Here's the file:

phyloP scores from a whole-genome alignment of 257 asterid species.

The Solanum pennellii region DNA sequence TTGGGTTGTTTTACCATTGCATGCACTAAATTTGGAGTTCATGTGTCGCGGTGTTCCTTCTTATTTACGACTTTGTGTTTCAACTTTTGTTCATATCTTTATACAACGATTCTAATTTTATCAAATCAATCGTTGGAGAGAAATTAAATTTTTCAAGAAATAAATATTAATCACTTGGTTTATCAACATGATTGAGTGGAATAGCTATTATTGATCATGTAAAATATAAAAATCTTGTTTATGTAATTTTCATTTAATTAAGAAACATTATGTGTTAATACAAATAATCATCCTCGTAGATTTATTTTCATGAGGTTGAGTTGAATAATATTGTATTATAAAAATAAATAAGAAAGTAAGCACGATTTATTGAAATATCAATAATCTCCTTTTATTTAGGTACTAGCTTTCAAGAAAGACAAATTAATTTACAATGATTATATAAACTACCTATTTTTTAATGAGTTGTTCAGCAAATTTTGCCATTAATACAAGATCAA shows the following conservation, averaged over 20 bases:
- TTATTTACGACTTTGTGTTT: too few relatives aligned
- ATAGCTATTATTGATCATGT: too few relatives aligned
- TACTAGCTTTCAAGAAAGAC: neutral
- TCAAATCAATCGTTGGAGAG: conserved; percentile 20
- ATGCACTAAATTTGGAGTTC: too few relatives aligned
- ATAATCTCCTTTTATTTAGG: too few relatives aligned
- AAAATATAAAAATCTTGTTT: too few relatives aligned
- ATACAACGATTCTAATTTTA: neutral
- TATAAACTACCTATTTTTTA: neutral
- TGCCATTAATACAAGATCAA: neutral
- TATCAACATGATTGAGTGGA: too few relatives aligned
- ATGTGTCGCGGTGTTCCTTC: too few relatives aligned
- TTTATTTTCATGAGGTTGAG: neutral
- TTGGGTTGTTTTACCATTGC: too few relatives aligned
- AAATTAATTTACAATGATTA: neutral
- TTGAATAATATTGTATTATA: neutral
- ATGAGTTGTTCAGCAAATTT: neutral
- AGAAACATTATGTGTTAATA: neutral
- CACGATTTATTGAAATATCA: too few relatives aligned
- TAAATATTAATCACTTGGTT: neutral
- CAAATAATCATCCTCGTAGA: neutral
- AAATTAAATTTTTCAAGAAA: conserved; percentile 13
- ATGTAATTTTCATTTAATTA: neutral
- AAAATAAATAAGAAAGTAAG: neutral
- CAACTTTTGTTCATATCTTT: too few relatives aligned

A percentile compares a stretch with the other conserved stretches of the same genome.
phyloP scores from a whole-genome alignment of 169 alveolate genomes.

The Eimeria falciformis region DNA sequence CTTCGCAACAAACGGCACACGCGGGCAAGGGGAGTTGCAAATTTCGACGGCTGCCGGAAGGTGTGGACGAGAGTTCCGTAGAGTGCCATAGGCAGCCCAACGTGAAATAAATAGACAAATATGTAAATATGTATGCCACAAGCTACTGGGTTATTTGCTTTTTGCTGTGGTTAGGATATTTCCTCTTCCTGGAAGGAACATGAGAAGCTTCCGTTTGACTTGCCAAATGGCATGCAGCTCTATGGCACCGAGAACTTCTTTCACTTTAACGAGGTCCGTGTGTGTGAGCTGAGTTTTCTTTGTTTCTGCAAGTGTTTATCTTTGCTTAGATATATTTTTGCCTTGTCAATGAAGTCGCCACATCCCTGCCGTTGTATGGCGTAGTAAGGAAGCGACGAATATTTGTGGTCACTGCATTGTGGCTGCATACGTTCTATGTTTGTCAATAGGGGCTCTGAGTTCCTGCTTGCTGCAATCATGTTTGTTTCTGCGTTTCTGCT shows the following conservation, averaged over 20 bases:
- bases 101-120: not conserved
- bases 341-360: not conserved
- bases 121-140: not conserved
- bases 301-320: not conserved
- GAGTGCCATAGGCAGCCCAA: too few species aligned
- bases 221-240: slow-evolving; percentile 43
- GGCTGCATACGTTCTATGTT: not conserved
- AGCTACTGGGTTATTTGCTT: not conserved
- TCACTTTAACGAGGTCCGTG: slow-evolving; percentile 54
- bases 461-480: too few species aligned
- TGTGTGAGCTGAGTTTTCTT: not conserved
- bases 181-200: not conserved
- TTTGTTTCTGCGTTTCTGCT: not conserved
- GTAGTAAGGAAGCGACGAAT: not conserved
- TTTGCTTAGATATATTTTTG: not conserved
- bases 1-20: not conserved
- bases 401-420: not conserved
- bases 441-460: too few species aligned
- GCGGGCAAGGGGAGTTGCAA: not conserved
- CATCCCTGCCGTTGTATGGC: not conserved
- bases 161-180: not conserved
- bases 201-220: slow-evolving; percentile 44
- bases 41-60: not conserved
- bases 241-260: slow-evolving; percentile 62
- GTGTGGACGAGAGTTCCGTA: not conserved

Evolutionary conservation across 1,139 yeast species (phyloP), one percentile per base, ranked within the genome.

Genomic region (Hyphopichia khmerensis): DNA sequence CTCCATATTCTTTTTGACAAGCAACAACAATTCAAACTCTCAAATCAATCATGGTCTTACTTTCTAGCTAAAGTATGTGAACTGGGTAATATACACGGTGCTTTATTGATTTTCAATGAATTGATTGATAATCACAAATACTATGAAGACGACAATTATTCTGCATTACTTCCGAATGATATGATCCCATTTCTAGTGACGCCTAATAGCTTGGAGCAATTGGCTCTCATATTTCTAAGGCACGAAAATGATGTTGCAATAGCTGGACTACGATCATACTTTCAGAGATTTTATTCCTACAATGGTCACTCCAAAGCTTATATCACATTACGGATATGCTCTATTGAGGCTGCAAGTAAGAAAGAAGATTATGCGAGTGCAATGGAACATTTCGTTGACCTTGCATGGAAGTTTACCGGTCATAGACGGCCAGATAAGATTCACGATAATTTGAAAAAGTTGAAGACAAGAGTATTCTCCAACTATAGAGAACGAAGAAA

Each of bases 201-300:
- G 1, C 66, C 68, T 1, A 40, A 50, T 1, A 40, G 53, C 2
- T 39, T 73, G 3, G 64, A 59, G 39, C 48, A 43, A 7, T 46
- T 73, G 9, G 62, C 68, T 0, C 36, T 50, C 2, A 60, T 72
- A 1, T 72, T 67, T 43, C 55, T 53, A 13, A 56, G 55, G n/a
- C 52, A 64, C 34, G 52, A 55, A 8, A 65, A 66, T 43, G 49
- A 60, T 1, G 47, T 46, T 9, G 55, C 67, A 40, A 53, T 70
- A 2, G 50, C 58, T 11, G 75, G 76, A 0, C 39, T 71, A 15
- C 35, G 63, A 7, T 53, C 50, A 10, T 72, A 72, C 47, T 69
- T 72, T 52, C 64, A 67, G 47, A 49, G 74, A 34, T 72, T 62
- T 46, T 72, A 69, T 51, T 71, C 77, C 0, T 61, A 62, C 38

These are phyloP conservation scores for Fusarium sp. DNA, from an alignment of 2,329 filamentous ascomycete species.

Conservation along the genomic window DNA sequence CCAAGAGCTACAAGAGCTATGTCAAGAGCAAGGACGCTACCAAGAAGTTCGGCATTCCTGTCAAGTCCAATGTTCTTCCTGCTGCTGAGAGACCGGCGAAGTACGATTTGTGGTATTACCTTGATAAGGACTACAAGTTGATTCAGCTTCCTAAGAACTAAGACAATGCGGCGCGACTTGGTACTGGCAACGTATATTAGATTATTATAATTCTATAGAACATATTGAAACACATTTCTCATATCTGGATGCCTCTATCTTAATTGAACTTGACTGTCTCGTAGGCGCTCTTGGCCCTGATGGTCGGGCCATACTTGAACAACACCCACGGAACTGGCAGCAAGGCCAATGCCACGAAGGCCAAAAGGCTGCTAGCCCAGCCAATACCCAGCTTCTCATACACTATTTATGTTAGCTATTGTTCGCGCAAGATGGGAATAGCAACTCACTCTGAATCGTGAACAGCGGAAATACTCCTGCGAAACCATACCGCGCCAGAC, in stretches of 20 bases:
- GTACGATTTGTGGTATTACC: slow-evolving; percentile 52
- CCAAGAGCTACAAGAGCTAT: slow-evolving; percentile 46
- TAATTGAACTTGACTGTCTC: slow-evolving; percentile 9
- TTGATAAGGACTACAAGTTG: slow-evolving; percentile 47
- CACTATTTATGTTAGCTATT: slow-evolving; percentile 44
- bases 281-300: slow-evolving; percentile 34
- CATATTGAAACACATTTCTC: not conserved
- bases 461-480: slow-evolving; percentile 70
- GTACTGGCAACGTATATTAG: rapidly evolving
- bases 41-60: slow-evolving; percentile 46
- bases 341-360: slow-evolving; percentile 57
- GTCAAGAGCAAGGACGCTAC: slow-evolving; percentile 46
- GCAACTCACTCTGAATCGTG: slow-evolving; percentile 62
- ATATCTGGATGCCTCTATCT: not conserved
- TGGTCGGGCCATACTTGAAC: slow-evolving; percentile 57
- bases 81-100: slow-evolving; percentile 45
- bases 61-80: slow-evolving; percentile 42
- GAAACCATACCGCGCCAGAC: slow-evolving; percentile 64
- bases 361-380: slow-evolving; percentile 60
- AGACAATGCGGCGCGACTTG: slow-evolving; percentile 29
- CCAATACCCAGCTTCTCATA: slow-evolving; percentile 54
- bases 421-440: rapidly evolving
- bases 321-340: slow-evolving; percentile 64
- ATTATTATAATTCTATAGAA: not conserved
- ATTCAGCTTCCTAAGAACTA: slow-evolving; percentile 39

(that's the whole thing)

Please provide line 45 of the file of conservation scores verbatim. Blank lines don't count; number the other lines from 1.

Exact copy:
- TTTGCTTAGATATATTTTTG: not conserved